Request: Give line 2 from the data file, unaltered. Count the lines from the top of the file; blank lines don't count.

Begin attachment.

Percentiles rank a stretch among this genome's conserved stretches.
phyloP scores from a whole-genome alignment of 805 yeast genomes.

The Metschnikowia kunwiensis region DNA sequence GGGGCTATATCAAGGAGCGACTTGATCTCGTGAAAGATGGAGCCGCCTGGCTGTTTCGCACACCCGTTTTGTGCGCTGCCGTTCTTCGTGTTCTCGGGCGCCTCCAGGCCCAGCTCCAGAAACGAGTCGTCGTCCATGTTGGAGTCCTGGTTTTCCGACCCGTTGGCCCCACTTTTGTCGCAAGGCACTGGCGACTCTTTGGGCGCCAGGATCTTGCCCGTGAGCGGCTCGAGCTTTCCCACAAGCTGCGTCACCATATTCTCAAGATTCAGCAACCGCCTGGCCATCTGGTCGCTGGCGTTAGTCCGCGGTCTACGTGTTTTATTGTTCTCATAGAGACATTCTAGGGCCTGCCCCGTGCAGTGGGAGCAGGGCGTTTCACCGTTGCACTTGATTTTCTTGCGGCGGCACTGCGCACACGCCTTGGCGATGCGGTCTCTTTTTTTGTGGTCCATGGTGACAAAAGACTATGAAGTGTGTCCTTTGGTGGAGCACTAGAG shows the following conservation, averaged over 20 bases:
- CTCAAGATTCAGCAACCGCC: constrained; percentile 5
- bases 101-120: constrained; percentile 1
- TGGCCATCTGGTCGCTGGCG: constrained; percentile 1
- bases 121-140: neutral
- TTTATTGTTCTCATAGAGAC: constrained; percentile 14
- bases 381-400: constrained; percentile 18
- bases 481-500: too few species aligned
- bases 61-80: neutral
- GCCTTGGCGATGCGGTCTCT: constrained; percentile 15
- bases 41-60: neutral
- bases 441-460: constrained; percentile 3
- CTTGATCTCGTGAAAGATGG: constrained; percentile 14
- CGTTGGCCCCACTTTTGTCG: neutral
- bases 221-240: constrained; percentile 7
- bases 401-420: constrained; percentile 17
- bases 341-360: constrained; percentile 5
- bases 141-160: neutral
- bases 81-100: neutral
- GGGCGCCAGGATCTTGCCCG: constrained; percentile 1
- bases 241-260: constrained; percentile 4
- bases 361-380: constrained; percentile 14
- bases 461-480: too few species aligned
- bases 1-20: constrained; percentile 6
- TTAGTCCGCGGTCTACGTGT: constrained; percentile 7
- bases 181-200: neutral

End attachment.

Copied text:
phyloP scores from a whole-genome alignment of 805 yeast genomes.